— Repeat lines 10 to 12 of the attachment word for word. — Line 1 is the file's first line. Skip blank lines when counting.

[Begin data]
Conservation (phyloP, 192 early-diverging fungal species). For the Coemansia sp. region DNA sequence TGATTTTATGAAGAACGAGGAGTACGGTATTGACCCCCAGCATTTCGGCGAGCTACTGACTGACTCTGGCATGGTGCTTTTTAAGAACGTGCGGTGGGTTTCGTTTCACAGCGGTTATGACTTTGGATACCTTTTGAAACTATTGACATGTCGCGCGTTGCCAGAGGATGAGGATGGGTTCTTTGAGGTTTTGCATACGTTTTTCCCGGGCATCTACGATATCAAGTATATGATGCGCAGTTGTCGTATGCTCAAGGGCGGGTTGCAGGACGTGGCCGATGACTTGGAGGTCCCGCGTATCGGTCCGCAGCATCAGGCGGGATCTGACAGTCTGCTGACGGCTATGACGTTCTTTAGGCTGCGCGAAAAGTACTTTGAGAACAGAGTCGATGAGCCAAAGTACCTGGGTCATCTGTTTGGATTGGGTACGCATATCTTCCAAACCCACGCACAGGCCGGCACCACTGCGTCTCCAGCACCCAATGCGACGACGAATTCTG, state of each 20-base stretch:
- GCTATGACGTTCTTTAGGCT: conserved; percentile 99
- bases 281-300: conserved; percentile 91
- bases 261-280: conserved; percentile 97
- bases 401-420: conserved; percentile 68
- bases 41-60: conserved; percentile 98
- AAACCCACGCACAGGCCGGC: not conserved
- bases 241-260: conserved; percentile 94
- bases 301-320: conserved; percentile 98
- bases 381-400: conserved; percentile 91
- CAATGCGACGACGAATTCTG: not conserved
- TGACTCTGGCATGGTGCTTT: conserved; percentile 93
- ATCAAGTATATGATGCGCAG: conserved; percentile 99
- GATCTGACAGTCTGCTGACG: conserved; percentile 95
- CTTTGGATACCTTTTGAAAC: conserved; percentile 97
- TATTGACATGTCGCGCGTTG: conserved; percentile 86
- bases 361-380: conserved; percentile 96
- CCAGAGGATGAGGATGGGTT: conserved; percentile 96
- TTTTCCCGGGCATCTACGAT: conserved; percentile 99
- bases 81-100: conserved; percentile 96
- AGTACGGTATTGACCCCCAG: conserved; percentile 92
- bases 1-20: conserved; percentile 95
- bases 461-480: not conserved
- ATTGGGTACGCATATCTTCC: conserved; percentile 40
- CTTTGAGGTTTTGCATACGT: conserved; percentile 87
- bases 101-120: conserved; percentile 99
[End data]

- bases 381-400: conserved; percentile 91
- CAATGCGACGACGAATTCTG: not conserved
- TGACTCTGGCATGGTGCTTT: conserved; percentile 93